An Ode to the Fallen Headphone Jack


Dearest Jack,

You’ve fallen from grace this day

And tumbled low to the grave below.

You brought this on yourself (some say),

Your steely joint rigid and analog

In a wirelessly digital world.


Or were you killed?

Ripped from your 3.5mm womb

When you were breathing so steadily—

Confused by your newfound obsolescence.


I will miss your tangle

(Or will I?)

The cute frustration that I endured

All those years I got to know you.


I’m sorry, Jack—I truly am;

I would have loved to keep you on—

Provided you with utility into your old age

(Although some might say that 138 is old enough)

But I have no recourse here—

The game is set and I’ll have to accept fate eventually.


You will always be a fond memory

(For a few months at least).

And we shall write fine obituaries about you

(Until the next round of metaphorical beepers

Make their way to the front firing line).


The curtain’s pulled and the lights are dimming,

I suppose it’s time for a new beginning.

That’s a wrap, Jack.

I Miss the Amorphous Power of Poetry

I haven’t written poetry in months. Probably somewhere near half a year at this point. For me that’s like an eternity.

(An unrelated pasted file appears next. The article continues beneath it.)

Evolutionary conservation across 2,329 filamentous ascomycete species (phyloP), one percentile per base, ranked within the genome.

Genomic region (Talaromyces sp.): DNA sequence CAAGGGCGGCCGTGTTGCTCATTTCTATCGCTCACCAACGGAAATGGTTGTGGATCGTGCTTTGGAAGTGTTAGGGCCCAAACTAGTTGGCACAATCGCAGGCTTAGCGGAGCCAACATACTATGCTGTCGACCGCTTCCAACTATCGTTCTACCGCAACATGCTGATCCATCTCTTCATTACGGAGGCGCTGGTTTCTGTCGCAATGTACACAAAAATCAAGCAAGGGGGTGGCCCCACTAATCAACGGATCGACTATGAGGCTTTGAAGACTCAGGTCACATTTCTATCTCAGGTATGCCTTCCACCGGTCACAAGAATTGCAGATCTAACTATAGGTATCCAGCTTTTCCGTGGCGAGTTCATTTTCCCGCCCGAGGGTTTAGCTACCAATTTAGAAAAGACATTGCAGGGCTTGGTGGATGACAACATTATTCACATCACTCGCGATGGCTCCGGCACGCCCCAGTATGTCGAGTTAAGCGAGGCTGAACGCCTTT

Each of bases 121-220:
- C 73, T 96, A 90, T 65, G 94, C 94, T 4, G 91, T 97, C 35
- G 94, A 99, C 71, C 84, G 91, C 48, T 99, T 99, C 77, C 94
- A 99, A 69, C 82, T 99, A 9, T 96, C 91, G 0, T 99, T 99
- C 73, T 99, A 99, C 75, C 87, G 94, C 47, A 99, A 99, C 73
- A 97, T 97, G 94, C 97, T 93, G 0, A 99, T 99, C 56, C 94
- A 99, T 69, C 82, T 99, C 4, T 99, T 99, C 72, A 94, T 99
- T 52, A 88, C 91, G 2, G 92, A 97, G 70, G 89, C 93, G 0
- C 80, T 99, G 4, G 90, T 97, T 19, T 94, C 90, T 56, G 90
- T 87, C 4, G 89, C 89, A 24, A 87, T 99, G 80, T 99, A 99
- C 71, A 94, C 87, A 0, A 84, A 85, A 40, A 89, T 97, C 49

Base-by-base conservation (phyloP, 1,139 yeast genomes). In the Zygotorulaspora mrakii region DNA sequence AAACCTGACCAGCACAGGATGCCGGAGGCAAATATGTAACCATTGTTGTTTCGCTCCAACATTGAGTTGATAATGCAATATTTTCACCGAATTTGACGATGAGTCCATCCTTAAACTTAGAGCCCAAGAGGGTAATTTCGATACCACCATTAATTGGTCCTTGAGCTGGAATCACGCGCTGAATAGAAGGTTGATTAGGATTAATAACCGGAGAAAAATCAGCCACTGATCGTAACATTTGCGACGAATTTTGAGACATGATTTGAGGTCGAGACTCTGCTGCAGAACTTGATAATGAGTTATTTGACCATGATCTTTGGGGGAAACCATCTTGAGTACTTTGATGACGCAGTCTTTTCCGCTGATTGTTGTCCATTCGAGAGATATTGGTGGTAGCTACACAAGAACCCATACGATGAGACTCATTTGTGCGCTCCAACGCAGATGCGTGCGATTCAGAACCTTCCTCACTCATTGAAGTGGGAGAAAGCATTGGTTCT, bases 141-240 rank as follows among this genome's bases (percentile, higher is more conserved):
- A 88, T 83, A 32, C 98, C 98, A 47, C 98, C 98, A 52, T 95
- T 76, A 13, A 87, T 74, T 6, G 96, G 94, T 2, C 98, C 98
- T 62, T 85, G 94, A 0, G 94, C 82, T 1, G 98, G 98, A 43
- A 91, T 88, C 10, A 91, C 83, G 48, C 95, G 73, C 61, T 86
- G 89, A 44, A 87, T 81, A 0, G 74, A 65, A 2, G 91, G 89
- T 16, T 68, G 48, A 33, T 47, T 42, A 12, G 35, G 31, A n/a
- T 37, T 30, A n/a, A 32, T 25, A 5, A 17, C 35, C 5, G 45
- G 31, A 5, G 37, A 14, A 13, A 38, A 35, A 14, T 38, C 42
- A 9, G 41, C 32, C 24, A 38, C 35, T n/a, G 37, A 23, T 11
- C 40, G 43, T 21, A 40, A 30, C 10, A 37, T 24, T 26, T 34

Poetry used to be one of my most expressive forms of communication. I used to write so much that it became necessary to start dividing the pieces into separate collections. As of yet, most of those collections haven’t been finished to the point which I would like.

Yet what I miss most isn’t writing a poem per se, but what writing a poem allowed me to do. It allowed me to write something that could be left set in stone. It did not need to be researched, backed up, sourced, or set up as the solution to or for an argument. A poem could exist in and of itself; its value existed simply because it did.

In many ways writing poetry is easier because it allows me to just write, and look for patterns and meaning in what I write after I write it. I don’t need to start with a central thought and build out an argument around it. In many ways, it’s the same dynamic as I enjoy with blogging.

Poetry is so powerful precisely because of its ambiguous nature. The amorphous power that resides in a poem, terse or epic, is innate to its nature as a piece of writing that is purposely enigmatic. Every syllable could mean something—or it might not. Regardless of what your high school English teacher might have forced on your thought process, poetry isn’t about finding the “right meaning” that’s hidden between the words. It’s about finding the right meaning for you, something which could be very different from the meaning for the person sitting next to you.

This is what I miss most about writing poetry. Its sprightly chirping of words that could mean something, or nothing—words that could have been carefully chosen, or words that were just thrown onto a page and never wiped off. In the end, it’s irrelevant. Poetry is about the search, not the find; that’s why it intrigues me so much. I will have to write more in the coming months.